Chief Executive of NHS Providers Paints Worrying Picture of NHS Staffing Situation

Recent evidence has suggested that the pay situation among NHS staff is becoming so serious that some individuals have opted to stack shelves in supermarkets as an alternative.

The leader of NHS Providers suggests that workers have been able to earn more money for lesser stress in this environment.

Chris Hopson believes that workers are leaving because pay in the health service has not remained commensurate with rises in some parts of the private sector.

Hopson believes that the NHS is struggling to recruit staff owing to pay restraints imposed by the government.

And staff at lower band grades within the NHS system are thus seeking alternative modes of employment.

Hopson even suggested that “lower banded staff were going off to stack shelves in Sainsbury’s because they could get [better pay] that way”.

51.5 per cent of NHS employees across HCHS and GP services are professionally qualified clinical staff, while a further 26.6 per cent provide support to clinical staff in roles such as nursing assistant practitioners, nursing assistant/auxiliaries and healthcare assistants.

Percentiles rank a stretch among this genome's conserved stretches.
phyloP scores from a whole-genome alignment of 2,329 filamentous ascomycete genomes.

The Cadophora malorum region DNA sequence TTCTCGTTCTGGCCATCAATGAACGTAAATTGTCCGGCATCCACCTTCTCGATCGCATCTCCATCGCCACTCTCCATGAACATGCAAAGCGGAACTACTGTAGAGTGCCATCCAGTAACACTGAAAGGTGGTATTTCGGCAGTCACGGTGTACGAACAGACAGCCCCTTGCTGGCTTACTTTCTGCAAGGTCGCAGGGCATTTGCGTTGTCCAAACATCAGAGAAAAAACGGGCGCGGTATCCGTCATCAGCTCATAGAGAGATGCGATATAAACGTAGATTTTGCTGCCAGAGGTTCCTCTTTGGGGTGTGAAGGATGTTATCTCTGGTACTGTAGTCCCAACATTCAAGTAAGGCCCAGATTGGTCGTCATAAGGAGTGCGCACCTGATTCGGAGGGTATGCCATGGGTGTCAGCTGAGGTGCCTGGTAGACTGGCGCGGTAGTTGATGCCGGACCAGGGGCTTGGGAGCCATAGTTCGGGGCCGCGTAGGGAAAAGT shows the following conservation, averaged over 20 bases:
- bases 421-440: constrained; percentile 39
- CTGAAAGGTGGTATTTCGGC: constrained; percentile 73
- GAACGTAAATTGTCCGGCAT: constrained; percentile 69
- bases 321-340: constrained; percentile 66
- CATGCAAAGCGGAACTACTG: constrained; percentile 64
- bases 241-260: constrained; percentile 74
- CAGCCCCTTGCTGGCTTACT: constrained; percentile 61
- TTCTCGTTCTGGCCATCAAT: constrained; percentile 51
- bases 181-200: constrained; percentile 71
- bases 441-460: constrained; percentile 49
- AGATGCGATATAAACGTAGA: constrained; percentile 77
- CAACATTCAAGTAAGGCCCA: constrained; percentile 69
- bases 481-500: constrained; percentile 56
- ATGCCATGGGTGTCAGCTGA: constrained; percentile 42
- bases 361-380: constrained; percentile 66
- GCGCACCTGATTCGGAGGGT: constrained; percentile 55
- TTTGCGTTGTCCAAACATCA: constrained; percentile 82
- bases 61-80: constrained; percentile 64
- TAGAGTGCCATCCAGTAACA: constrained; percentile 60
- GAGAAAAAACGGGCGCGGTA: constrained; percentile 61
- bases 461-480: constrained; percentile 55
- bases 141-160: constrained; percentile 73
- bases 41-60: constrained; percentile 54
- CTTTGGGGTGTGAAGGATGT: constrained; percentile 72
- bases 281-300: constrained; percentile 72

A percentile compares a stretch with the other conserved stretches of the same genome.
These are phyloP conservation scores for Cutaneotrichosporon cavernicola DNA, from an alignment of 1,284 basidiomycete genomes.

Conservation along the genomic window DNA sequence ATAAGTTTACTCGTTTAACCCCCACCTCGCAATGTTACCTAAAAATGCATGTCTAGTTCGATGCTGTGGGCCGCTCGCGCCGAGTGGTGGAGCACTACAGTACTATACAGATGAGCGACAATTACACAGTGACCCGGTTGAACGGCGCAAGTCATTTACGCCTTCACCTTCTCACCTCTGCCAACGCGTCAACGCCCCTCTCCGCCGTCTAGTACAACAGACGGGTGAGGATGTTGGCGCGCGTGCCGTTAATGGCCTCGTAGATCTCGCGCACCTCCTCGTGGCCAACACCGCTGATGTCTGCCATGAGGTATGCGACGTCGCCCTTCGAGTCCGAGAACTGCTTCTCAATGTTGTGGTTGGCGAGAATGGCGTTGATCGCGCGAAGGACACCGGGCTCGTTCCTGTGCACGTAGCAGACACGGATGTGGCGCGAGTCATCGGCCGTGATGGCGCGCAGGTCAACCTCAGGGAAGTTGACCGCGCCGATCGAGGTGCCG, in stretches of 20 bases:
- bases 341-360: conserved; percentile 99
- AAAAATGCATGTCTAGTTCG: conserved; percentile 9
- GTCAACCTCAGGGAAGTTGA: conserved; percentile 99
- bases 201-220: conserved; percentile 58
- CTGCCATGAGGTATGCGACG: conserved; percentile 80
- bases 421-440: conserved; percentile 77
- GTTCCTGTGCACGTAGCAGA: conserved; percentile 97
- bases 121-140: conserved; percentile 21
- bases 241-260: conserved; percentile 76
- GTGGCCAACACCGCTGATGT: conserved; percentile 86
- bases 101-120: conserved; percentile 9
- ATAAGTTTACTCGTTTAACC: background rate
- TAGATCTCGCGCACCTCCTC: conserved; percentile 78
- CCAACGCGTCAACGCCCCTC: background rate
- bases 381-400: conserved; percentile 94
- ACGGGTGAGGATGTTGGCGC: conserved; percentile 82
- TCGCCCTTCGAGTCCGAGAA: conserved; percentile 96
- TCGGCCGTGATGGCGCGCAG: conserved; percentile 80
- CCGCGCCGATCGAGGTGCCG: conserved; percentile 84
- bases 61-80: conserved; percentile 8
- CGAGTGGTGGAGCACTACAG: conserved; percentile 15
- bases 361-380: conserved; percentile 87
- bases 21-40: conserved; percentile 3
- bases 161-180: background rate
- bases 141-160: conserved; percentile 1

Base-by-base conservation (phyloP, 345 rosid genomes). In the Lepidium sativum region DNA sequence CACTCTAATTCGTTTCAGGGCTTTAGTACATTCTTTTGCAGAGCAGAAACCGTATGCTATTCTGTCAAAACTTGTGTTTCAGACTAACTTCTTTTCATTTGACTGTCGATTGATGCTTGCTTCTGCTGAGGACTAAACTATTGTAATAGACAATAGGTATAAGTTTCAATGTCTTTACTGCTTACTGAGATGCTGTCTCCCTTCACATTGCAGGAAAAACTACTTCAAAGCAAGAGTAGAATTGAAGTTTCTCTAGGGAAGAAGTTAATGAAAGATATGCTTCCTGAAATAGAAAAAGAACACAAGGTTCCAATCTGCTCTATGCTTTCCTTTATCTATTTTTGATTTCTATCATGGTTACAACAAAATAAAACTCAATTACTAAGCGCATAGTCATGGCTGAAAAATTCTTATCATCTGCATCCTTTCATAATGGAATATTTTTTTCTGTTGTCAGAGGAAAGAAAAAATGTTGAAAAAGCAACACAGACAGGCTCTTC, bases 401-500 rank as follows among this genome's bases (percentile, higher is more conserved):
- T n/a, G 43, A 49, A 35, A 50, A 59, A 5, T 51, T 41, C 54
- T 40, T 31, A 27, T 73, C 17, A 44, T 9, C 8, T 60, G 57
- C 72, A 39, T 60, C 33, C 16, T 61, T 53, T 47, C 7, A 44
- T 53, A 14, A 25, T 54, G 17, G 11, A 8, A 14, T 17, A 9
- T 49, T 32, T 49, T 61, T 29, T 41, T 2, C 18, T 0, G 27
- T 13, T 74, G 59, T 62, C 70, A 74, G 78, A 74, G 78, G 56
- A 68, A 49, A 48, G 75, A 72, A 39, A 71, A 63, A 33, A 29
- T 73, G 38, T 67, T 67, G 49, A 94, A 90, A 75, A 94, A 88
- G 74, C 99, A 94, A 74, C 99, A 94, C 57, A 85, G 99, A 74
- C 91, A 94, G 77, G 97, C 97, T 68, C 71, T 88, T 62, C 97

It is also suggested that care homes are successfully poaching staff from the NHS, with organisations across England having increased pay as a result of the living wage campaign.

Hopson told an NHS Providers conference in Birmingham that the health service was now facing “impossible” demands amid squeezed finances and shortages of staff.

The chief executive even asserted that the risks to services from this phenomenon are so high that the NHS is threatened with a “long, slow inexorable decline” amid longer waiting lists, increased rationing, and a crisis in social care.

An NHS Partners Network survey shows that more than 69,000 individuals are involved in providing front-line services to NHS patients among their membership.

Approximately two-thirds of these are clinicians.

Hopson has been criticised in some quarters for his £200,000 salary after making repeated demands for increased NHS funding.

 

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